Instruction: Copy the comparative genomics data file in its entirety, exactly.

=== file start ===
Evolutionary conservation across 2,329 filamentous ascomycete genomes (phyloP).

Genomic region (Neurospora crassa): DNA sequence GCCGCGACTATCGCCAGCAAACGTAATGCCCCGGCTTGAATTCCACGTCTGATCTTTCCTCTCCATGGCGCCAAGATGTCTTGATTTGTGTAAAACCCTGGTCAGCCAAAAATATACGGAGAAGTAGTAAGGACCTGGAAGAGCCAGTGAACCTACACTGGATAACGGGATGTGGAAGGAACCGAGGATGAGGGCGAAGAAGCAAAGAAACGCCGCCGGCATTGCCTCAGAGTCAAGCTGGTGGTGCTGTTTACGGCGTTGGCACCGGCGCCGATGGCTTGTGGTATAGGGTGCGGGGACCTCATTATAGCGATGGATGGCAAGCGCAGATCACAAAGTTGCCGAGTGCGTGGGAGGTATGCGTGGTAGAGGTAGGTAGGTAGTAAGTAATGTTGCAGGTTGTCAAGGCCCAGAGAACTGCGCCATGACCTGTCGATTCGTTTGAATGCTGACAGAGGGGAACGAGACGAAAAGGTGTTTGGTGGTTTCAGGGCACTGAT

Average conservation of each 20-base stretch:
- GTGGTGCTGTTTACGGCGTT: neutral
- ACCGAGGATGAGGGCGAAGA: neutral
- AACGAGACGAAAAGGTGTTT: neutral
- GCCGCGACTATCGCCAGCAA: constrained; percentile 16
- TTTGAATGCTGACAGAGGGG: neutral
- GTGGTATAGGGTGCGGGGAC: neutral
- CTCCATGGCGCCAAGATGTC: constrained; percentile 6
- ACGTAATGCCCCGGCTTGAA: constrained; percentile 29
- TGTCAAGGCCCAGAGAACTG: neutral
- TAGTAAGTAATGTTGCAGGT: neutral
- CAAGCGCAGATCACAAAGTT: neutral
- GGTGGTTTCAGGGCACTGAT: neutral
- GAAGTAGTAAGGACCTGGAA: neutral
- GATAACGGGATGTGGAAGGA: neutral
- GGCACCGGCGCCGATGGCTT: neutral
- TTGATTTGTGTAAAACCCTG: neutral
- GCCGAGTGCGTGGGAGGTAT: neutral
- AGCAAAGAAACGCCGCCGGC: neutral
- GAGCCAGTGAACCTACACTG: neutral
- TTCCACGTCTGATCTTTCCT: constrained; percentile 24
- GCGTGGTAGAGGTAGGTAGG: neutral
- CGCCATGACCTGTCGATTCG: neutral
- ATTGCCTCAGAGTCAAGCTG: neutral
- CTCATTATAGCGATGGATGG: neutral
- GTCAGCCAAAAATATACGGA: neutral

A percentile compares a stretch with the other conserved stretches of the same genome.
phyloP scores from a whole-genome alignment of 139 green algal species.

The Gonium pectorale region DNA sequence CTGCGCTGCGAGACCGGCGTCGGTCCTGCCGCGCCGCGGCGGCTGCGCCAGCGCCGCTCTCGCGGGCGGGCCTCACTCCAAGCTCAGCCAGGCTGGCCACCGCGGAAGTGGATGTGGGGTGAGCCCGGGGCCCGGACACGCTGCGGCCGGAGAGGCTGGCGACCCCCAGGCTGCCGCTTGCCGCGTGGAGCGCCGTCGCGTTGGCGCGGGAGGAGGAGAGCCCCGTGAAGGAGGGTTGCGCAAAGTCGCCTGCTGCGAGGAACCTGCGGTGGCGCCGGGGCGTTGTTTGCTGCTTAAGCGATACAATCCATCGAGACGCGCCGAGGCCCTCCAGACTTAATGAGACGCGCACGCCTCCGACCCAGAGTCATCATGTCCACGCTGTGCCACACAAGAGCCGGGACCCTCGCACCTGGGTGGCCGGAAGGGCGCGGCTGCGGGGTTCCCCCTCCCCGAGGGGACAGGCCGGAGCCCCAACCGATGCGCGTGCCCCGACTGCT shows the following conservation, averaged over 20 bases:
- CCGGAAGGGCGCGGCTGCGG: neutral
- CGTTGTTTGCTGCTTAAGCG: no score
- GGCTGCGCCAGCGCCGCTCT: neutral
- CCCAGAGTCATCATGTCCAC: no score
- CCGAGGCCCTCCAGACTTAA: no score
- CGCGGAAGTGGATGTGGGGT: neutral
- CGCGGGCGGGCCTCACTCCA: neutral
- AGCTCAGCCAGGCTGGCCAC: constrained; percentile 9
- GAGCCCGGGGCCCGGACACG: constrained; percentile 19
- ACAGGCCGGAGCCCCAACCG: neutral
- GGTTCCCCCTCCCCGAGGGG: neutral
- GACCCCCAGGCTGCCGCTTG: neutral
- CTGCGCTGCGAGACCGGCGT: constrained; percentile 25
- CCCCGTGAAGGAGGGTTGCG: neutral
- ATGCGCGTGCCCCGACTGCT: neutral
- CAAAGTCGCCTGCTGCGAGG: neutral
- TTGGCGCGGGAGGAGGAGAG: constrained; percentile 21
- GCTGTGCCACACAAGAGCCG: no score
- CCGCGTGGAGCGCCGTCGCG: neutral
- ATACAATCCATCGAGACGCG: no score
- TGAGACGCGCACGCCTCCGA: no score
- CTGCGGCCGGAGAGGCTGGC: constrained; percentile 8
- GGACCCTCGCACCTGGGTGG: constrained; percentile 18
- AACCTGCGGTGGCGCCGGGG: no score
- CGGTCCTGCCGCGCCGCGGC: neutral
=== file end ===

Evolutionary conservation across 2,329 filamentous ascomycete genomes (phyloP).

Genomic region (Neurospora crassa): DNA sequence GCCGCGACTATCGCCAGCAAACGTAATGCCCCGGCTTGAATTCCACGTCTGATCTTTCCTCTCCATGGCGCCAAGATGTCTTGATTTGTGTAAAACCCTGGTCAGCCAAAAATATACGGAGAAGTAGTAAGGACCTGGAAGAGCCAGTGAACCTACACTGGATAACGGGATGTGGAAGGAACCGAGGATGAGGGCGAAGAAGCAAAGAAACGCCGCCGGCATTGCCTCAGAGTCAAGCTGGTGGTGCTGTTTACGGCGTTGGCACCGGCGCCGATGGCTTGTGGTATAGGGTGCGGGGACCTCATTATAGCGATGGATGGCAAGCGCAGATCACAAAGTTGCCGAGTGCGTGGGAGGTATGCGTGGTAGAGGTAGGTAGGTAGTAAGTAATGTTGCAGGTTGTCAAGGCCCAGAGAACTGCGCCATGACCTGTCGATTCGTTTGAATGCTGACAGAGGGGAACGAGACGAAAAGGTGTTTGGTGGTTTCAGGGCACTGAT

Average conservation of each 20-base stretch:
- GTGGTGCTGTTTACGGCGTT: neutral
- ACCGAGGATGAGGGCGAAGA: neutral
- AACGAGACGAAAAGGTGTTT: neutral
- GCCGCGACTATCGCCAGCAA: constrained; percentile 16
- TTTGAATGCTGACAGAGGGG: neutral
- GTGGTATAGGGTGCGGGGAC: neutral
- CTCCATGGCGCCAAGATGTC: constrained; percentile 6
- ACGTAATGCCCCGGCTTGAA: constrained; percentile 29
- TGTCAAGGCCCAGAGAACTG: neutral
- TAGTAAGTAATGTTGCAGGT: neutral
- CAAGCGCAGATCACAAAGTT: neutral
- GGTGGTTTCAGGGCACTGAT: neutral
- GAAGTAGTAAGGACCTGGAA: neutral
- GATAACGGGATGTGGAAGGA: neutral
- GGCACCGGCGCCGATGGCTT: neutral
- TTGATTTGTGTAAAACCCTG: neutral
- GCCGAGTGCGTGGGAGGTAT: neutral
- AGCAAAGAAACGCCGCCGGC: neutral
- GAGCCAGTGAACCTACACTG: neutral
- TTCCACGTCTGATCTTTCCT: constrained; percentile 24
- GCGTGGTAGAGGTAGGTAGG: neutral
- CGCCATGACCTGTCGATTCG: neutral
- ATTGCCTCAGAGTCAAGCTG: neutral
- CTCATTATAGCGATGGATGG: neutral
- GTCAGCCAAAAATATACGGA: neutral

A percentile compares a stretch with the other conserved stretches of the same genome.
phyloP scores from a whole-genome alignment of 139 green algal species.

The Gonium pectorale region DNA sequence CTGCGCTGCGAGACCGGCGTCGGTCCTGCCGCGCCGCGGCGGCTGCGCCAGCGCCGCTCTCGCGGGCGGGCCTCACTCCAAGCTCAGCCAGGCTGGCCACCGCGGAAGTGGATGTGGGGTGAGCCCGGGGCCCGGACACGCTGCGGCCGGAGAGGCTGGCGACCCCCAGGCTGCCGCTTGCCGCGTGGAGCGCCGTCGCGTTGGCGCGGGAGGAGGAGAGCCCCGTGAAGGAGGGTTGCGCAAAGTCGCCTGCTGCGAGGAACCTGCGGTGGCGCCGGGGCGTTGTTTGCTGCTTAAGCGATACAATCCATCGAGACGCGCCGAGGCCCTCCAGACTTAATGAGACGCGCACGCCTCCGACCCAGAGTCATCATGTCCACGCTGTGCCACACAAGAGCCGGGACCCTCGCACCTGGGTGGCCGGAAGGGCGCGGCTGCGGGGTTCCCCCTCCCCGAGGGGACAGGCCGGAGCCCCAACCGATGCGCGTGCCCCGACTGCT shows the following conservation, averaged over 20 bases:
- CCGGAAGGGCGCGGCTGCGG: neutral
- CGTTGTTTGCTGCTTAAGCG: no score
- GGCTGCGCCAGCGCCGCTCT: neutral
- CCCAGAGTCATCATGTCCAC: no score
- CCGAGGCCCTCCAGACTTAA: no score
- CGCGGAAGTGGATGTGGGGT: neutral
- CGCGGGCGGGCCTCACTCCA: neutral
- AGCTCAGCCAGGCTGGCCAC: constrained; percentile 9
- GAGCCCGGGGCCCGGACACG: constrained; percentile 19
- ACAGGCCGGAGCCCCAACCG: neutral
- GGTTCCCCCTCCCCGAGGGG: neutral
- GACCCCCAGGCTGCCGCTTG: neutral
- CTGCGCTGCGAGACCGGCGT: constrained; percentile 25
- CCCCGTGAAGGAGGGTTGCG: neutral
- ATGCGCGTGCCCCGACTGCT: neutral
- CAAAGTCGCCTGCTGCGAGG: neutral
- TTGGCGCGGGAGGAGGAGAG: constrained; percentile 21
- GCTGTGCCACACAAGAGCCG: no score
- CCGCGTGGAGCGCCGTCGCG: neutral
- ATACAATCCATCGAGACGCG: no score
- TGAGACGCGCACGCCTCCGA: no score
- CTGCGGCCGGAGAGGCTGGC: constrained; percentile 8
- GGACCCTCGCACCTGGGTGG: constrained; percentile 18
- AACCTGCGGTGGCGCCGGGG: no score
- CGGTCCTGCCGCGCCGCGGC: neutral